Ex-Olympian Peng Siong inspires Paralympians in his all-round role with team
BY SIM CHI YIN
Coach, carer, confidant, team leader and father figure.
Ang Peng Siong is all these and more to Paralympic swimmers Theresa Goh and Yip Pin Xiu, and their families.
The 45-year-old, a former Olympic swimmer, and his team bagged Singapore’s first Paralympic gold – won by Pin Xiu – and a silver while posting two world records and two national records at the recent Beijing Games.
The medal haul, which would have been dismissed as a pipe dream some years back, sparked joyous scenes both at the poolside and in Singapore.
Behind the historic result, as the swimmers, their parents and the support staff will tell you, is “Uncle Siong” – as Ang is affectionately known.
Said Goh’s mother, Rose, 50: “Lots, lots, lots, lots. Ang is much more than a coach. He doesn’t talk much but, when he does, we listen.”
Goh, 21, who has had six other coaches in her decade of competitive swimming, concurred. “He knows what he’s talking about and always has our best interests at heart.”
Quite simply, Goh – who has been training with Ang for five years – sees him as “the best coach I’ve ever had by many, many miles”.
Over the years, she has been to several overseas swim meets with just Uncle Siong taking care of her – and, in the past year or so, Pin Xiu, 16.
“He makes sure we eat well, sleep well and are hydrated and lots of other things,” said Goh.
Pin Xiu, who has muscular dystrophy and cannot grip with her fingers, never jumps into the pool without Uncle Siong pulling on her swim cap for her in the four years he has been training her.
Danny Ong, 32, Singapore’s Paralympic swim team manager, said it is the personal touch that makes Ang different.
“Ang’s a fatherly coach. One look in his eyes and the girls know what he wants them to do,” Ong added.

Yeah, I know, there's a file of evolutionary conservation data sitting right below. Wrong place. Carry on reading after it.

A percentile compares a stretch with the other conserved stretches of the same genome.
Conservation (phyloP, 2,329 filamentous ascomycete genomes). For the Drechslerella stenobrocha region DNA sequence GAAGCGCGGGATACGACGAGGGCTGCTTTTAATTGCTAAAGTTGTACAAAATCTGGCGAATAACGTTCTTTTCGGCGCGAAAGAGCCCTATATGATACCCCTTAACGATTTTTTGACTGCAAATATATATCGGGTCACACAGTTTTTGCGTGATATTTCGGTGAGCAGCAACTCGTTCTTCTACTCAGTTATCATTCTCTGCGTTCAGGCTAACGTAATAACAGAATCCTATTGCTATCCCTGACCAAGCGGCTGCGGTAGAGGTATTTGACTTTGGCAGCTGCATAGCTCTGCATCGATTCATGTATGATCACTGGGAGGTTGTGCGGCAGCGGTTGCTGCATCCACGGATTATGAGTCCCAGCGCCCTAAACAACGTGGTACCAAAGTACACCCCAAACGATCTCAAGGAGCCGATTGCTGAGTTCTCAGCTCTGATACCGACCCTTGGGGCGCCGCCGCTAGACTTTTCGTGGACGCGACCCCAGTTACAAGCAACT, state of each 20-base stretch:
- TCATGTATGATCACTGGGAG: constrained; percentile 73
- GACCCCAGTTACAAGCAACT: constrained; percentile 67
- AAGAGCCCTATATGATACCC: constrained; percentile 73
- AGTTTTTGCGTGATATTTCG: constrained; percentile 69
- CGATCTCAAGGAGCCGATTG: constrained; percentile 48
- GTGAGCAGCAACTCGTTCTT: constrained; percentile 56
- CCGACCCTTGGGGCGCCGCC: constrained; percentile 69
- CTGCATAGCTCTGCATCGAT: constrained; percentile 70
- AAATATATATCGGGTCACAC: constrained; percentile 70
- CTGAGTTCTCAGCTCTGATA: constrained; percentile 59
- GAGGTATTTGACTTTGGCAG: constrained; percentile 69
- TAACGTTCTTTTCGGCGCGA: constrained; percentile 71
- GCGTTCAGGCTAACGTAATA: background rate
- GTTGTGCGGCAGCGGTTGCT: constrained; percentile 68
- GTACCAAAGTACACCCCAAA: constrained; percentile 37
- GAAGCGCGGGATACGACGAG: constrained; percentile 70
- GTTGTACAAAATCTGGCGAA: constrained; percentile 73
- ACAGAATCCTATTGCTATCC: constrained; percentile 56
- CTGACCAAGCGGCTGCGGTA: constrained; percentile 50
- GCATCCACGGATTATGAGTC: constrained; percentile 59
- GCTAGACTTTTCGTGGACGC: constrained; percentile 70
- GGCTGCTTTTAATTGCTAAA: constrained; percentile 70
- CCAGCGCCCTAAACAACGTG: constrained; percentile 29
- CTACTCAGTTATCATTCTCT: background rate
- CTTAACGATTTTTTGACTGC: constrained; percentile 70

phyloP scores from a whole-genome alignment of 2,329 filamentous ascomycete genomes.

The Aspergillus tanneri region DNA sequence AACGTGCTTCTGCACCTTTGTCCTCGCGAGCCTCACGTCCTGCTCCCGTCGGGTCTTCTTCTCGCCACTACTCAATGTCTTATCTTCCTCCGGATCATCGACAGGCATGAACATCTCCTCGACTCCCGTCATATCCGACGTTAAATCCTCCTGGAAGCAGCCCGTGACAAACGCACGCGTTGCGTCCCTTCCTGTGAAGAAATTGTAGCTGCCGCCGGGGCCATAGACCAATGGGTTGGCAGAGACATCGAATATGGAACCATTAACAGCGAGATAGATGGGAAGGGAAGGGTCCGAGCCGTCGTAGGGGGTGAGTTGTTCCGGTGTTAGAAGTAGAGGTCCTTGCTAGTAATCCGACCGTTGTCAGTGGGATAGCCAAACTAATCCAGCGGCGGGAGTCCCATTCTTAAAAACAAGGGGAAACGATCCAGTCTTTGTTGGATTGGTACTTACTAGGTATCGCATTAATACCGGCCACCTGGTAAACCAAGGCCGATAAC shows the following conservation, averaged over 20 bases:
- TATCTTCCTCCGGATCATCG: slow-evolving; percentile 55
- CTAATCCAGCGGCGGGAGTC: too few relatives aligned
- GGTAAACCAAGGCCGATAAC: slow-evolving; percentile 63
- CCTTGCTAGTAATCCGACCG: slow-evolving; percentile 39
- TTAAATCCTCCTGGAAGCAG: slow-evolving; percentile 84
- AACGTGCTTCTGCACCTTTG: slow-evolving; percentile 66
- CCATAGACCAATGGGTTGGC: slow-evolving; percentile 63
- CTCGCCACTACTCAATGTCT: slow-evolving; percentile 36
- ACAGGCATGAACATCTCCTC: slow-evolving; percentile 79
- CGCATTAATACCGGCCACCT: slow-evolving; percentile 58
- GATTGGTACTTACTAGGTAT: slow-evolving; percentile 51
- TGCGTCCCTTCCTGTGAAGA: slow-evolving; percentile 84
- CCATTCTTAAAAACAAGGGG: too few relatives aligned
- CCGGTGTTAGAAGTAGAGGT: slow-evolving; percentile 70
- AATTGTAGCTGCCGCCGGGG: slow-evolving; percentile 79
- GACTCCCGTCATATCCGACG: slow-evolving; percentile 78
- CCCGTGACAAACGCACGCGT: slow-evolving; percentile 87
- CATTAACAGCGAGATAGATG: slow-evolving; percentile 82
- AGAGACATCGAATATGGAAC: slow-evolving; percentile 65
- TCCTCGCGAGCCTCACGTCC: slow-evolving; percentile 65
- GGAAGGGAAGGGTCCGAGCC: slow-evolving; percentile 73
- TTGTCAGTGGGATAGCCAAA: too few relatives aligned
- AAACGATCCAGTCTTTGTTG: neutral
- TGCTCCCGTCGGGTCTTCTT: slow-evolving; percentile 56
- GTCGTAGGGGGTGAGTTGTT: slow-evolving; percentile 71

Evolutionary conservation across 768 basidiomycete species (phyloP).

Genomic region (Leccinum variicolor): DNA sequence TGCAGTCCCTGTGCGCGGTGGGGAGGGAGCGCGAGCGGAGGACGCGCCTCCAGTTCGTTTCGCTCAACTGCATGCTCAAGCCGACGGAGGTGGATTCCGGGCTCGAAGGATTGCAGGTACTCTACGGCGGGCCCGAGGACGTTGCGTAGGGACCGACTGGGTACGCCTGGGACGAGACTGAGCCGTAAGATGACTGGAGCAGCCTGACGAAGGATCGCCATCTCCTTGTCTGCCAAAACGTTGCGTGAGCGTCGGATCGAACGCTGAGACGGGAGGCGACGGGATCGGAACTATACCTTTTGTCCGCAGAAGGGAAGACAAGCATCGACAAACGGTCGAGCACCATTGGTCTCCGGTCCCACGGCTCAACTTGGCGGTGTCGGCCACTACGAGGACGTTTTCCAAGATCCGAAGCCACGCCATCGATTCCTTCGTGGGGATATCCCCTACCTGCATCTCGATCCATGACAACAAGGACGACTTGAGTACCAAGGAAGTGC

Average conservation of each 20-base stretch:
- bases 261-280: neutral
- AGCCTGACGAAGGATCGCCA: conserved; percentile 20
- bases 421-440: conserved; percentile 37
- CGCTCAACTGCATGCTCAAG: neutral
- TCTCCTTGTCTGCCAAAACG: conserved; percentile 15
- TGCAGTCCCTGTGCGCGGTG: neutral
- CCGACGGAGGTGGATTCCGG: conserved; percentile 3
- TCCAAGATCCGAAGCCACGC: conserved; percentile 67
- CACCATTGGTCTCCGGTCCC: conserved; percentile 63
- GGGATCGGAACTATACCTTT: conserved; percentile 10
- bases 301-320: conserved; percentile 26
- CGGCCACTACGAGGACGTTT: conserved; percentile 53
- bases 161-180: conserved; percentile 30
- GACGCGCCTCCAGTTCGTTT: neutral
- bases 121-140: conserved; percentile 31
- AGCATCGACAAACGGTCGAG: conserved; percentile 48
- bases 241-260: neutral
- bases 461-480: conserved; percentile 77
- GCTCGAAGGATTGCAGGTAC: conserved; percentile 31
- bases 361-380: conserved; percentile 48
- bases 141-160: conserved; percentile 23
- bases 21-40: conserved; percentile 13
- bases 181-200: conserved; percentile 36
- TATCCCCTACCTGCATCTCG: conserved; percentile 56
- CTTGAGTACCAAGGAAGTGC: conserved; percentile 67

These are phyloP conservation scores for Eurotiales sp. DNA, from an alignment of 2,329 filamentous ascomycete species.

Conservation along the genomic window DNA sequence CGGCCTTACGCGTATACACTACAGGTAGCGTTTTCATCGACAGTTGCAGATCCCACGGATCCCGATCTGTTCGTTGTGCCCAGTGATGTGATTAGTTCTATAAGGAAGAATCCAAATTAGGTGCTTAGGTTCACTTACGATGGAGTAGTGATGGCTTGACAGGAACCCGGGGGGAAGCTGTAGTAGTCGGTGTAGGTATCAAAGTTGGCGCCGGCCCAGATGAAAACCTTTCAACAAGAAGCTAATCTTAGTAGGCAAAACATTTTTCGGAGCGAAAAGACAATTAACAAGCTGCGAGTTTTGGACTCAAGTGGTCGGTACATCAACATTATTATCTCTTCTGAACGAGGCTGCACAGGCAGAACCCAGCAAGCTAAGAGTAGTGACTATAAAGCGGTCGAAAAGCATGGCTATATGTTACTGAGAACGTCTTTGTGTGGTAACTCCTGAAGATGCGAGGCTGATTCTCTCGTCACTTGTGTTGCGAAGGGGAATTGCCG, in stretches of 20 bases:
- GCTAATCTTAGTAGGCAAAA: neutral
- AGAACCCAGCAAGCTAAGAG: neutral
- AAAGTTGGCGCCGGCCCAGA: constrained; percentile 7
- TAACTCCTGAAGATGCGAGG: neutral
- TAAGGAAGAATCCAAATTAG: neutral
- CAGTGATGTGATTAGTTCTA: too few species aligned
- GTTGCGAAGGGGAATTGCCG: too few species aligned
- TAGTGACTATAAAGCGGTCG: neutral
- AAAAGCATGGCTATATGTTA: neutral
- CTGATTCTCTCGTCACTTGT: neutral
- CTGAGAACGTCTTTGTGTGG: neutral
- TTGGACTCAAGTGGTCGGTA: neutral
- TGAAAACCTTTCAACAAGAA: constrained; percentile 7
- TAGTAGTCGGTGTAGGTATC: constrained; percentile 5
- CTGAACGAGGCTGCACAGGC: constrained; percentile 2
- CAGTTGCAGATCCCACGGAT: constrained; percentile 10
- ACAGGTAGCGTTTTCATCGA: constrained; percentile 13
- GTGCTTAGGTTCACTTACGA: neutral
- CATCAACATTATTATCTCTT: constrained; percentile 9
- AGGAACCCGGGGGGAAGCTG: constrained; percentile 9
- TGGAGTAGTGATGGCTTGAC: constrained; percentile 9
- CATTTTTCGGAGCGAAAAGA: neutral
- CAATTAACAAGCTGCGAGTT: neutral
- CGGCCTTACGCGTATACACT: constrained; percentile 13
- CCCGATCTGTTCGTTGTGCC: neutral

“He’s a very meticulous man who does his research. He looks into sports science, jots down the girls’ lactate and hydration levels and heart rate at every training session, and then comes up with a new training plan.”
As many see it, a key difference between this Paralympic outing and previous ones was that, for the first time, there was a strong support crew of doctor, physiotherapist, psychologist and nutritionist.
And they built such close rapport with the swimmers that, like their charges, they returned with matching red-and-white painted fingernails to celebrate Pin Xiu’s wins.
The Paralympians had to thank Ang for the technical support. He had lobbied the Singapore Sports Council for it a few years back, revealed SSC chief executive Oon Jin Teik.
Team sports psychologist Andrea Furst, 31, a Singapore-based Australian, said: “Siong recruited this sports science team. That coach-driven programme is the reason this good performance has happened. This is how it’s done in countries with more developed sporting cultures.”
In the pool, he has been practising the kind of equality he preaches. For some years now, he has integrated his training sessions for the disabled and able-bodied swimmers, making only small adjustments for the disabled ones.
In Ang’s mind, the difference between them is so small that when Goh and Pin Xiu swim alongside able-bodied national swimmers like Bryan Tay and Zach Ong, he sometimes absent-mindedly tells everyone in the pool to kick – forgetting that neither of the girls have use of their legs.
Ang was engaged by the Singapore Disability Sports Council in 2003 to run a swimming programme for disabled athletes. That has enriched and opened a whole different chapter in his life.
Before you can convince him that he has been an inspiration to all around him, Ang says it is Goh who has touched him with her zeal for life and determination to realise her dreams.
Both were visibly disappointed when Goh finished her pet 100m breaststroke (SB4) event just short of a bronze in Beijing. They had set a medal target back at the 2004 Athens Games.
Now exhausted from his Paralympic outing – having spent much of last month away in Beijing – Ang says he will take a long break before charting Goh and Pin Xiu’s path to the London Games in 2012.
No doubt, the nation and swimmers expect another telling contribution from Uncle Siong.
“The medal is not just a piece of metal. It symbolises all the time, effort and sacrifices they put in. Most importantly, it symbolises their wish and will to be treated as equal to everyone else.”
ANG PENG SIONG on Yip Pin Xiu, 16, and Theresa Goh, 21, who has been big sister and mentor to the younger swimmer